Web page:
Julia Child passed away yesterday, at the age of 91. Probably most people who are passionate about food and cooking, and spent any time in the U.S. in the last 30 years or so, have felt her influence. I'm no exception - one of my standby cookbooks is her Way to Cook (a perennial recommended book in my sidebar here).

I think I'm too young to have known the huge impact that Julia Child had on American cooking, and American housewives, in the 1970s. I've heard women who were young marrieds in that decade speak of Julia with a mixture of awe and resentment. When I heard of the elaborate dinner parties one was supposed to be able to serve to guests then, I'm quite thankful that we're in a much more informal era, food-wise, now. (I always think of the Veal Orloff served by Sue Ann Nivens in a Mary Tyler Moore episode.) However, for the most part the Julia Child I knew was indeed more relaxed, enjoying food rather than being weighed down with worry about how to prepare it. Her recipes can be simple or very long and complicated, but they are always clear, and most of all, they always always work.

I watched several of her TV shows too, and loved them all. The one that I clearly remember still is, I think, from her Cooking With Julia show from the 1970s, which I saw as a rerun on TV in England some time in the mid '90s. There was a younger Julia, wearing a blue blouse that sort of made her look like Alice in the Brady Bunch, standing in a typically '70s looking drab colored kitchen, with her unique high-pitched voice and her "impeccably clean towel". She showed how to make a perfect omelette, and I almost ran to the kitchen afterwards to try out her technique. It worked perfectly.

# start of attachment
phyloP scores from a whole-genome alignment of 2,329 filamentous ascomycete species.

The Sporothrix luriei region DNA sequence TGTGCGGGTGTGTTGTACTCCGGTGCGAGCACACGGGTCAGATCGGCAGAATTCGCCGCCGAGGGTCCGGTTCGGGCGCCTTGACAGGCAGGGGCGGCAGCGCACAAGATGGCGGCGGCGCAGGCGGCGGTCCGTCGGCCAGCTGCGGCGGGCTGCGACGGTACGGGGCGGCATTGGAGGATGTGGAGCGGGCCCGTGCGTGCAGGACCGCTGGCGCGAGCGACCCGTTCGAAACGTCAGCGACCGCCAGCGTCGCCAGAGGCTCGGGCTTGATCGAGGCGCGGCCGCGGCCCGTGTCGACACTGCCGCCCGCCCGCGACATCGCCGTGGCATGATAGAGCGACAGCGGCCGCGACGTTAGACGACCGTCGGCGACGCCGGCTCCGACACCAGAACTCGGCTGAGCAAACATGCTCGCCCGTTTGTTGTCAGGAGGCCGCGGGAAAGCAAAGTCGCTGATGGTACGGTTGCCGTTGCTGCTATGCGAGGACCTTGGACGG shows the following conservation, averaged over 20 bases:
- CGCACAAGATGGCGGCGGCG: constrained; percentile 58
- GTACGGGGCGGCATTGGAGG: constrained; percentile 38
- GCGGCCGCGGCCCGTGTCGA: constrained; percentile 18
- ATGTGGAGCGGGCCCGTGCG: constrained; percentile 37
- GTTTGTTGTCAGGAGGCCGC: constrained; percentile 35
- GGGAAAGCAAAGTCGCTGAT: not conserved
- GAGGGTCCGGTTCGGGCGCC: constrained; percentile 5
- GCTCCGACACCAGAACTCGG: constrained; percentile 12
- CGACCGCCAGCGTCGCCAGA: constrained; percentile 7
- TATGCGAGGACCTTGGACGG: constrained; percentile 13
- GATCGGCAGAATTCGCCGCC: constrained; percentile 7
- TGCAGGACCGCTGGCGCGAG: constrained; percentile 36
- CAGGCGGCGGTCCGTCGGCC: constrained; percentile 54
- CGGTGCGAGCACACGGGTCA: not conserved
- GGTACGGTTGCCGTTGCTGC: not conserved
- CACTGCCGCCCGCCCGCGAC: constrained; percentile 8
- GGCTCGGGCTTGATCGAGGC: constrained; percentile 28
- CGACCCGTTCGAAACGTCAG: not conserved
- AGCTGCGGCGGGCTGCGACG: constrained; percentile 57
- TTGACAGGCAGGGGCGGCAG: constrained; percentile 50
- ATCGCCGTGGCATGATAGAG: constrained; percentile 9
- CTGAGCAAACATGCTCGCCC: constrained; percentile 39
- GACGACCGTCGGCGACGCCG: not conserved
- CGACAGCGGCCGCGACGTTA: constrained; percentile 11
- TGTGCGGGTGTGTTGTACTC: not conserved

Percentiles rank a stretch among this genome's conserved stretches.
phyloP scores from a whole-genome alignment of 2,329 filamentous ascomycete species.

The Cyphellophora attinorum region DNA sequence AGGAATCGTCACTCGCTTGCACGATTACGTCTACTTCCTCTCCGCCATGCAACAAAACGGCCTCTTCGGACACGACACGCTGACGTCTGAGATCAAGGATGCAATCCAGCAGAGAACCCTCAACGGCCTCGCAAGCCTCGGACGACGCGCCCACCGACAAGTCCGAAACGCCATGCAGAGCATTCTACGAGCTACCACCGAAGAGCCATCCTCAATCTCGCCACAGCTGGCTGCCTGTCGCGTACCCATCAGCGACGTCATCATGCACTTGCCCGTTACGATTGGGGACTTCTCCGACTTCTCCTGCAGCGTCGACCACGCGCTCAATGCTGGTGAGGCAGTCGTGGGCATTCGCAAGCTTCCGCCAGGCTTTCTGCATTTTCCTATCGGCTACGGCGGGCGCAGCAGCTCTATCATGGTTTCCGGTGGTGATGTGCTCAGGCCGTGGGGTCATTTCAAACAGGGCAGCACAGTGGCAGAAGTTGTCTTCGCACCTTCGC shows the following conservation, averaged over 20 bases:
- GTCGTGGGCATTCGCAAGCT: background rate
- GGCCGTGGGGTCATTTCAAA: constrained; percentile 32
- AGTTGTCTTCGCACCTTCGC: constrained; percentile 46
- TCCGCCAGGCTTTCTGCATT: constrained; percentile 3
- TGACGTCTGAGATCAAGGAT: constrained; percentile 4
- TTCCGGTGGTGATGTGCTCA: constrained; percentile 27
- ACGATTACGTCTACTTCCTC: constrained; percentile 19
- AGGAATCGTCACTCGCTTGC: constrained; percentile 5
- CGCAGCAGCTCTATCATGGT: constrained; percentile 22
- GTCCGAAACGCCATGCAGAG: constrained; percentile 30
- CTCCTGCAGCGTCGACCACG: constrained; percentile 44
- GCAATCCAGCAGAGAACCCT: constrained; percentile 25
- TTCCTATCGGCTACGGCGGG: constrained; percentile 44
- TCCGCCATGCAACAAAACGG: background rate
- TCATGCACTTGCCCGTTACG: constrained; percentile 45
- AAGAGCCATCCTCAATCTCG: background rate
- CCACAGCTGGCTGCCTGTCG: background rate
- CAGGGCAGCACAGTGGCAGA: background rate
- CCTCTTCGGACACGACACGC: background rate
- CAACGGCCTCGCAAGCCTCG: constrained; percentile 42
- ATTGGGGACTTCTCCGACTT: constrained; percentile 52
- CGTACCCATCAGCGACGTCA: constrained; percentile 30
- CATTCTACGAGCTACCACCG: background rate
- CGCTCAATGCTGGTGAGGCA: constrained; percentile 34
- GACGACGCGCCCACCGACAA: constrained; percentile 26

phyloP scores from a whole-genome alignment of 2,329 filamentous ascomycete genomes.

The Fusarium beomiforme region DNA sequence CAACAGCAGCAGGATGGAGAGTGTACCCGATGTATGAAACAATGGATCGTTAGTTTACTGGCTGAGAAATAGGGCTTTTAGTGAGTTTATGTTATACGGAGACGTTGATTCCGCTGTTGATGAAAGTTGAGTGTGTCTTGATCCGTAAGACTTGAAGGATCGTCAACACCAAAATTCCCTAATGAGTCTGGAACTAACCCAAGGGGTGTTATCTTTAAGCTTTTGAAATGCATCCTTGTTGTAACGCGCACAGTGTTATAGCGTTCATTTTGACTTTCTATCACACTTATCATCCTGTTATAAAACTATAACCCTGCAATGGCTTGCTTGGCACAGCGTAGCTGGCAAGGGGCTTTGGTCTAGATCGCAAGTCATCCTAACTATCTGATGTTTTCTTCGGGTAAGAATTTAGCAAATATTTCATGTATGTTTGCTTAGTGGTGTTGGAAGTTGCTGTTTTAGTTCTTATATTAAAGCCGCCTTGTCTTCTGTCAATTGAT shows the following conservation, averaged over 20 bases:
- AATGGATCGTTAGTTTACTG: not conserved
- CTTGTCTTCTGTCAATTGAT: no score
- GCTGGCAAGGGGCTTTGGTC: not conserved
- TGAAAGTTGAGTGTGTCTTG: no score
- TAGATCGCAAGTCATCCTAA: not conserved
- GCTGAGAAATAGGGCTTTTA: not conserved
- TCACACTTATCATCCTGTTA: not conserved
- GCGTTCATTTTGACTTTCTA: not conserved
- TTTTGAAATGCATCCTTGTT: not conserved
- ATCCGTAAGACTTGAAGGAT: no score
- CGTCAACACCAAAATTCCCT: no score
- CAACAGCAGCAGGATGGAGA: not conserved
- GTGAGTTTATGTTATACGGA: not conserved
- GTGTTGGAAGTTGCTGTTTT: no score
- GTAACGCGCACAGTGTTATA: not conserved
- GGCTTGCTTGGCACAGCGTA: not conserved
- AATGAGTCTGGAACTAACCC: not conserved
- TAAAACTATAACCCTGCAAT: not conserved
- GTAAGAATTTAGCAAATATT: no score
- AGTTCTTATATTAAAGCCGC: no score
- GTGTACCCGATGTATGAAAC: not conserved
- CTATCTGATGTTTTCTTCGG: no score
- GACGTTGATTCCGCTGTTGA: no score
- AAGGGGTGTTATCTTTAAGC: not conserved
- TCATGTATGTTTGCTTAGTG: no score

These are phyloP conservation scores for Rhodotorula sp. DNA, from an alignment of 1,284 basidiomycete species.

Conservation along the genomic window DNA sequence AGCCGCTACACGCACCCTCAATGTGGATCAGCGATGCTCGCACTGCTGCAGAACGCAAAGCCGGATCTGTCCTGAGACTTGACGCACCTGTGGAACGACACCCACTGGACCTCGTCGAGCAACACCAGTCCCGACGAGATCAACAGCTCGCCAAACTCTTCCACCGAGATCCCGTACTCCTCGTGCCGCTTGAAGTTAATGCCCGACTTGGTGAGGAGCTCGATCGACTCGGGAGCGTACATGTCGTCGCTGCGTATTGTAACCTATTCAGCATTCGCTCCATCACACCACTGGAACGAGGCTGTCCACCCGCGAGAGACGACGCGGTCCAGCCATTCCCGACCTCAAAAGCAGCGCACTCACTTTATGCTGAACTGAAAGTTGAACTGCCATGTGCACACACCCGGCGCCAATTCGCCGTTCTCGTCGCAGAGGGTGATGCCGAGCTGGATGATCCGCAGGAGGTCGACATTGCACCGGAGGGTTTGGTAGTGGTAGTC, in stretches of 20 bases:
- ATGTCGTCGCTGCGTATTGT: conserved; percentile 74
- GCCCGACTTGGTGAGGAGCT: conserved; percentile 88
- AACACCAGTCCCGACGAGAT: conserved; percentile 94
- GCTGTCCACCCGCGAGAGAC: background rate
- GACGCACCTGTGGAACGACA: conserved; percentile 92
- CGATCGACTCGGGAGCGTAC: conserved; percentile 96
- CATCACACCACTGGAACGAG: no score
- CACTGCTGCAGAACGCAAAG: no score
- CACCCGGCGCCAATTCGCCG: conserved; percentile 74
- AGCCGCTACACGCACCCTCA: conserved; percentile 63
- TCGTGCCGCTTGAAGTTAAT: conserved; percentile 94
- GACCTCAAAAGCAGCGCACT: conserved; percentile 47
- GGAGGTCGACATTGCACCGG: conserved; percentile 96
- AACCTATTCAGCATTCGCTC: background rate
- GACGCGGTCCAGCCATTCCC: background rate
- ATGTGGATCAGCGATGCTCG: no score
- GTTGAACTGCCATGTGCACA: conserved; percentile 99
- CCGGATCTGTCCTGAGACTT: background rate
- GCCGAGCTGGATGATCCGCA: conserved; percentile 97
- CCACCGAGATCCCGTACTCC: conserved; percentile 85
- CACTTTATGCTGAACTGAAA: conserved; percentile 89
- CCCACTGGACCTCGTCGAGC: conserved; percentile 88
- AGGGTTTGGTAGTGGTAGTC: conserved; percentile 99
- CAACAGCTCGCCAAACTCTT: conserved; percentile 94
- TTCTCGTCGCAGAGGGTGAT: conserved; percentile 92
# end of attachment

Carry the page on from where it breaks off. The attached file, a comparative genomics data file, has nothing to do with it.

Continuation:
That was the magic of Julia. She may be best known for introducing America to fine French cooking, but she could also show you how to do a simple technique just right. And her sense of humor was always wonderful too.

I am sure she is enjoying herself now in her new kitchen.

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Just a couple of other things I always loved about Julia:

1. How she always got a little happy after sampling the wine.

2. That she never had the perfect kitchen. No Viking ranges or appliances like that, and there was never a moment of panic when she dropped some flour or made a mess. It just felt more real.

3. Watching her boss around guest chefs in her later years, like Wolfgang Puck and Martha Stewart.

she taught me to make salad nicoise